“Employee rights have been in the news since the tumultuous but ultimately successful efforts to reform labor law in neighboring Michigan, Indiana, and Wisconsin,” said Mark Mix, President of the National Right to Work Foundation. “We’d like to capitalize on that momentum by informing Illinois educators of their rights to opt out of paying for union politics.”

Illinois is one of 26 states that lack Right to Work laws, which means employees – including public school teachers – can be forced to pay union dues or fees just to get or keep a job. However, under Supreme Court precedents won by National Right to Work Foundation attorneys, employees cannot be lawfully forced to pay for union activities unrelated to workplace bargaining, such as union political activism.

All employees also have the right to resign their union membership at any time.

“Unfortunately, many Illinois public school teachers are simply unaware of their rights to leave a union and stop paying for union politics,” continued Mix. “We hope to address that problem by educating as many teachers as possible about their workplace rights.”

Radio ads will direct Illinois educators to TeacherRefund.com, a website that provides legal information about teachers’ rights to resign from a union and opt out of dues for union politics.

“No teacher should be forced to pay for political causes he or she disagrees with, which is why these educational campaigns are so vital,” said Mix. “Our team of experienced staff attorneys is standing by to help Illinois public school teachers assert their workplace rights.”

The National Right to Work Legal Defense Foundation is a nonprofit, charitable organization providing free legal aid to employees whose human or civil rights have been violated by compulsory unionism abuses. The Foundation, which can be contacted toll-free at 1-800-336-3600, is assisting thousands of employees in over 200 cases nationwide.
News Release

Five Wisconsin Teachers File Lawsuit Seeking Act 10 Enforcement

Teachers seek union recertification elections guaranteed under law

Waukesha, WI (October 30, 2013) – With the help of attorneys from the National Right to Work Foundation and the Wisconsin Institute for Law and Liberty, five Wisconsin public school teachers have filed a lawsuit in state court against the Wisconsin Employment Relations Commission (WERC).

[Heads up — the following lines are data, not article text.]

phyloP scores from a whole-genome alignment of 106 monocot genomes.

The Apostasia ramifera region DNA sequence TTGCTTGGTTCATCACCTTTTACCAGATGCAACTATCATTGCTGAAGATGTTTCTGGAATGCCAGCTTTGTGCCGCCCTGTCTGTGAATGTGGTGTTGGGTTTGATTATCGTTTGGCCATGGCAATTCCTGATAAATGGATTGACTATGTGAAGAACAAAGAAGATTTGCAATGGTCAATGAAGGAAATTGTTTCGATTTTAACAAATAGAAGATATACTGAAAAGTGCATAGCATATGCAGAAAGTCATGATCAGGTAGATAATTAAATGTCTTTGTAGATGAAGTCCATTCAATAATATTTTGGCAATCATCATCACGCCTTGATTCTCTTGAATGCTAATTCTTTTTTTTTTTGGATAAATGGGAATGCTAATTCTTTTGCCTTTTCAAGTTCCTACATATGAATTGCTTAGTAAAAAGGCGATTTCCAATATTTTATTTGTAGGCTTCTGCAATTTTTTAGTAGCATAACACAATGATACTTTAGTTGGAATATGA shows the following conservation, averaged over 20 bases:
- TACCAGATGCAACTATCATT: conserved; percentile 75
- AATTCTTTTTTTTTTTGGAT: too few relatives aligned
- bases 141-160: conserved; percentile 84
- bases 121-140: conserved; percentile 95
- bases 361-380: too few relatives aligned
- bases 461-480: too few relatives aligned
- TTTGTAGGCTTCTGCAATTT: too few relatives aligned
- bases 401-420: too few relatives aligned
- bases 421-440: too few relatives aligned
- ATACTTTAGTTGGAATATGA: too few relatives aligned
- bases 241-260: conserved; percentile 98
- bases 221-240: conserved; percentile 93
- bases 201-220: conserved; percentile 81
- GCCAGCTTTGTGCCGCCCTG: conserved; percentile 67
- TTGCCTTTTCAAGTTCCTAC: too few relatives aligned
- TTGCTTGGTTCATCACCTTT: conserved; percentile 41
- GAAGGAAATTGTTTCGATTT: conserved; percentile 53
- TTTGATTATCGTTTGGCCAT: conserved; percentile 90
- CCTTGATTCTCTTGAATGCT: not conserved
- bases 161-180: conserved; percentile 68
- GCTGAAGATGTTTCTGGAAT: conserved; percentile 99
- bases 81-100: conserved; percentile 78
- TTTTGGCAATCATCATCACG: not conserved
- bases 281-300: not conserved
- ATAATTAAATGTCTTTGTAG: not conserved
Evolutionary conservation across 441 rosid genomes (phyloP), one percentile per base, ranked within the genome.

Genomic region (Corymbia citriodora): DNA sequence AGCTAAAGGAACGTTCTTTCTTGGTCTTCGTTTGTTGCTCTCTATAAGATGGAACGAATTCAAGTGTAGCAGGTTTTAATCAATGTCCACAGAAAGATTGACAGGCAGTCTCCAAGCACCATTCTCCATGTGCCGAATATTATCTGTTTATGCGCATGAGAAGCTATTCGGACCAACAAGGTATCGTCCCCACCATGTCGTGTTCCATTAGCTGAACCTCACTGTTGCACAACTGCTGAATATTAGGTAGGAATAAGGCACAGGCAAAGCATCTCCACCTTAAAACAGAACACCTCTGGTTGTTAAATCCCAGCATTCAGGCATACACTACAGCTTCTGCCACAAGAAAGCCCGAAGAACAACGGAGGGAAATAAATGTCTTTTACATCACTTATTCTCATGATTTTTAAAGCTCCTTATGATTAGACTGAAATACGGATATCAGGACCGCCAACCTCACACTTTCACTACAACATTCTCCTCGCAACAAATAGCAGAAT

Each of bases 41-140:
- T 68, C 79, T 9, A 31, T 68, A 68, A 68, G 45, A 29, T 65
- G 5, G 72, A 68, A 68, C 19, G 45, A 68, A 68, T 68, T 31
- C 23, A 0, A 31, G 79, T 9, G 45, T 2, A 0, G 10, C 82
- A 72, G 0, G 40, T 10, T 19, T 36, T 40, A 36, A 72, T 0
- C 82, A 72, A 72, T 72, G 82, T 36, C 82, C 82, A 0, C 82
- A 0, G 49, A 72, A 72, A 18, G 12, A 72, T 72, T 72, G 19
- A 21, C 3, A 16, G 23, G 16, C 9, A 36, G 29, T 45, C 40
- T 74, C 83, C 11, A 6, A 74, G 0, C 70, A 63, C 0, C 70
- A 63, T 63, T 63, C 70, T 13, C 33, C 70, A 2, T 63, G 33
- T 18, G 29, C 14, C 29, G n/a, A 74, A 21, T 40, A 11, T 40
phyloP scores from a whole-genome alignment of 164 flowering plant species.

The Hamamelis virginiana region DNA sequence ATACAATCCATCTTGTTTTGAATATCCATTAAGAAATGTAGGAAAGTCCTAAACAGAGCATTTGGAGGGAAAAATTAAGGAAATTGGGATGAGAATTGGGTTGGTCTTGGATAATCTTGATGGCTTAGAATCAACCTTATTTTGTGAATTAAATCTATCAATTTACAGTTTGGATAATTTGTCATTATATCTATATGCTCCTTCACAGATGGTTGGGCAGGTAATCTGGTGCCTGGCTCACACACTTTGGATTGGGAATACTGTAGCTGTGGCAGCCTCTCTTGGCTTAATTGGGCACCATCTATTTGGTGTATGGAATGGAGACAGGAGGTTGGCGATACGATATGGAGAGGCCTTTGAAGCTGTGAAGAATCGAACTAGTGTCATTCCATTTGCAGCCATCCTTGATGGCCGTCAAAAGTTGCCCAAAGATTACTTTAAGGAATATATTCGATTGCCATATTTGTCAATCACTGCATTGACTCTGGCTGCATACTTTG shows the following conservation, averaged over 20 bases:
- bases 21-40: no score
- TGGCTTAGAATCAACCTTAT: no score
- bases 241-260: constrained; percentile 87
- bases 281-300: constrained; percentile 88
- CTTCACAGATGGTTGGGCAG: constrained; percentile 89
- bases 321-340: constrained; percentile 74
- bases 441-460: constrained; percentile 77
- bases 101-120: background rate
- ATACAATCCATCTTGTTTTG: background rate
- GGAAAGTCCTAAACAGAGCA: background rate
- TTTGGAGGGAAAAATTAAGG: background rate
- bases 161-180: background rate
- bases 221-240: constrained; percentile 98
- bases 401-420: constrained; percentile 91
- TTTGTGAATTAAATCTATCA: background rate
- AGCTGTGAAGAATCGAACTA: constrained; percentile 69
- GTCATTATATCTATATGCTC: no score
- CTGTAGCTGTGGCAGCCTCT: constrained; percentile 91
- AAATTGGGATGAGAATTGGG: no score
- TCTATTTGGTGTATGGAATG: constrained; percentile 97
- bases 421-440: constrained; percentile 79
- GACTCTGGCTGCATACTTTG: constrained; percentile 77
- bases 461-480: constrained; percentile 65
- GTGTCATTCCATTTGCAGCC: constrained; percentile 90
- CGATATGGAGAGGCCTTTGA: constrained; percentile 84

In the lawsuit, the teachers seek the secret-ballot recertification elections, guaranteed under Wisconsin Act 10, which will allow teachers across the state to determine whether union officials can continue to claim to represent those teachers in their respective workplaces.

All five teachers are employed in workplaces where they are subject to a union monopoly bargaining agreement, which means all five have been forced to accept the union's so-called "representation." The teachers work in school districts in Waukesha, Milwaukee, La Crosse, Racine, and Elmbrook.

Wisconsin Act 10 prevents public sector union officials from collecting any money from nonmember workers, restricts union monopoly bargaining to the issue of employee wages, ends the use of taxpayer funded payroll systems for the collection of union dues, and guarantees that public workers will vote on their union representation yearly.

After a Dane County Circuit Court judge recently halted implementation of the law, WERC officials canceled the teachers' recertification elections. The elections were originally scheduled to take place in November.

Alternatively, the teachers ask that if the court does not declare that WERC must hold the recertification elections, then the teachers should be granted their right to represent themselves individually regarding the terms and conditions of their employment.

"Many independent-minded civil servants have no interest in associating with government sector unions and they deserve to have their voices heard," said Mark Mix, President of the National Right to Work Foundation. "Act 10 protects those workers' right to do so and we hope these civil servants will be allowed to participate in the elections that they were promised to express their interests regarding their union representation."

The National Right to Work Legal Defense Foundation is a nonprofit, charitable organization providing free legal aid to employees whose human or civil rights have been violated by compulsory unionism abuses. The Foundation, which can be contacted toll-free at 1-800-336-3600, is assisting thousands of employees in over 200 cases nationwide.
News Release